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Vandals tore down their flags, so this church made them bigger

Brooklyn Presbyterian congregation dedicates new BLM, Pride flags ‘well out of hate’s reach’

by Rich Copley | Presbyterian News Service

Members and friends of Lafayette Avenue Presbyterian Church in Brooklyn, New York, held a dedication ceremony last month to celebrate the installation of two large flags celebrating God’s inclusive love. (Photo courtesy of Lafayette Avenue Presbyterian Church)

LEXINGTON, Kentucky — Below Lafayette Avenue Presbyterian Church’s name on the church’s sign, it says, “Established 1857 by Abolitionists.”

The newest additions to the exterior of the historic Brooklyn church building declare that 164 years later, it is still on the path of justice.

“Every time people walk by this church, they will be reminded that we took the time, you all took your resources, we continued to pour our labor into declaring these truths,” the Rev. David F. Nunn-Telfort said during the June 26 ceremony to dedicate two 12.5-by-9.5 foot flags that declare “Black Lives Matter” and Pride in the LGBTQIA+ community, with Scriptures to reinforce those messages.

The Rev. David F. Nunn-Telfort, pastor of Lafayette Avenue Presbyterian Church, leads those assembled in a benediction and prayer. (Photo courtesy of Lafayette Avenue Presbyterian Church)

It is a big statement, driven in part by destructive responses to more modest statements the church made in the past few years, and inspired by a famous Brooklyn resident.

Like the sign says, the quest for justice is in Lafayette Avenue Presbyterian Church’s roots, and what it has become known for through the years.

“Lafayette Avenue Presbyterian is an example of where the presbytery wants to go in justice ministry,” said Edgardo Acevedo, Advocate for Justice Ministries in the Presbytery of New York City. The church’s outward statements are backed up by deep involvement in the Fort Greene section of Brooklyn in advocacy and outreach work, Acevedo added.

Janise Mitchell, who co-chairs the church’s Social Justice Committee with Jerome Sauvage, said the idea of flags first started several years ago with some members saying the church needed to make a visible statement in support of Black Lives Matter.

A flag made perfect sense in the context of the church, Mitchell said, as Psalm 20:5 is painted on a wall in the church narthex: “We will rejoice in thy salvation, and in the name of our God we will set up our banners: the Lord fulfil all thy petitions.”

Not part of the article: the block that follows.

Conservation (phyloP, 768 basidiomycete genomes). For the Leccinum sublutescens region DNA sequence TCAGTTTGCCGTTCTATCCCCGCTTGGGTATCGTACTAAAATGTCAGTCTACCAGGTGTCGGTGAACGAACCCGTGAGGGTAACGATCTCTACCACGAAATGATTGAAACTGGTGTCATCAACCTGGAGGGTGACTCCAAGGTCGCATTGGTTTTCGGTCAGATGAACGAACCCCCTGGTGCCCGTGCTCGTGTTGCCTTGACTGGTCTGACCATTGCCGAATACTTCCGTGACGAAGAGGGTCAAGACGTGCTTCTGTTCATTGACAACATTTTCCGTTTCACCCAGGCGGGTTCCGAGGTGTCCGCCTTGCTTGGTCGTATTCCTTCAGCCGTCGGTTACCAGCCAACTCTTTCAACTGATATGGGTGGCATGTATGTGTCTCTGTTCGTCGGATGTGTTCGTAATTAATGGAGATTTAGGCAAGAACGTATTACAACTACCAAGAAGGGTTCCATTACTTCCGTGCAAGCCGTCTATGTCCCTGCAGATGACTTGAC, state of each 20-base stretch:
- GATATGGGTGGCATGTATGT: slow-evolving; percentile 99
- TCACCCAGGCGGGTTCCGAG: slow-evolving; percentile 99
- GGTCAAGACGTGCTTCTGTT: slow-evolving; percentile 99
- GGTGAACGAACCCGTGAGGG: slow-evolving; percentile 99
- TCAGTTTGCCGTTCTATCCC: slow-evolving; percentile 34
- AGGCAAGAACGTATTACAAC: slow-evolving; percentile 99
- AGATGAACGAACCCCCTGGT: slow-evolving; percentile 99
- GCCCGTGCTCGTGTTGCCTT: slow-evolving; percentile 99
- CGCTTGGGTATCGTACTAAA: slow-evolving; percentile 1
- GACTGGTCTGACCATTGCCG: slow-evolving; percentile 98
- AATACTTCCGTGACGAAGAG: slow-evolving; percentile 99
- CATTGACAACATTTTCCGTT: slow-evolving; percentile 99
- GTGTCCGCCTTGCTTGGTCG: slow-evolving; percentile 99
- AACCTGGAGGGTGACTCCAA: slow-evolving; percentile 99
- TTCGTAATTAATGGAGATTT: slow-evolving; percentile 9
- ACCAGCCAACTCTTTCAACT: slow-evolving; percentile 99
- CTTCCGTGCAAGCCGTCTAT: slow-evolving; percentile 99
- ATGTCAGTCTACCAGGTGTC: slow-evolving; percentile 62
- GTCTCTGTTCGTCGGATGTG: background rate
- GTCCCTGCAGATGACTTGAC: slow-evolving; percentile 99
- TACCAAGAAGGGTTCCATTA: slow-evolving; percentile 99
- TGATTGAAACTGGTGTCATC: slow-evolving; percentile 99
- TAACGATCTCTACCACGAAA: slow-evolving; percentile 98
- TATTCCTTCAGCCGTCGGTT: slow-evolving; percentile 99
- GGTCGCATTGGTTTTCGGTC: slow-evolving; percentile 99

The church initially displayed a Black Lives Matter flag outside, which was met with a positive response and encouragement to display a Pride flag as well.

Then George Floyd was murdered by a Minneapolis Police officer in May 2020, sparking an uprising for racial justice as well as opposition to that movement. Like many churches across the country, LAPC saw vandalism and destruction of its symbolic statements, which included a memorial of gold ribbons made by the church’s youth and hung on the fence outside the church in memory of victims of police violence. One night in August, the ribbons and the Pride flag were torn down and thrown on the ground.

Undeterred, church youth had a chalkboard placed on the fence where people could write reflections about what they would change in the world, if they could, and adorned the exterior with signs and chalk art. Members say the youth were adamant about urging the church to speak out against people trying to silence its message.

“We can be lulled into believing we are an oasis of inclusivity,” Nunn-Telfort told the crowd at the flag dedication ceremony, reflecting on the broad perception of New York City and Brooklyn as progressive havens. “We can believe the systemic racism and heinous heteronormativity that harms people is somewhere out there or in other states. But the truth is the brokenness of the world shows up everywhere.”

Lafayette Avenue Presbyterian Church makes two big and clear statements about its inclusive ministry in Brooklyn, New York. (Creative: Alison Cornyn/Picture Projects; Design: Jeff Streeper/Modern Identity)

Faced with destructive opposition to their statements, LAPC members decided it was time to make a bigger statement. That brought up an old idea.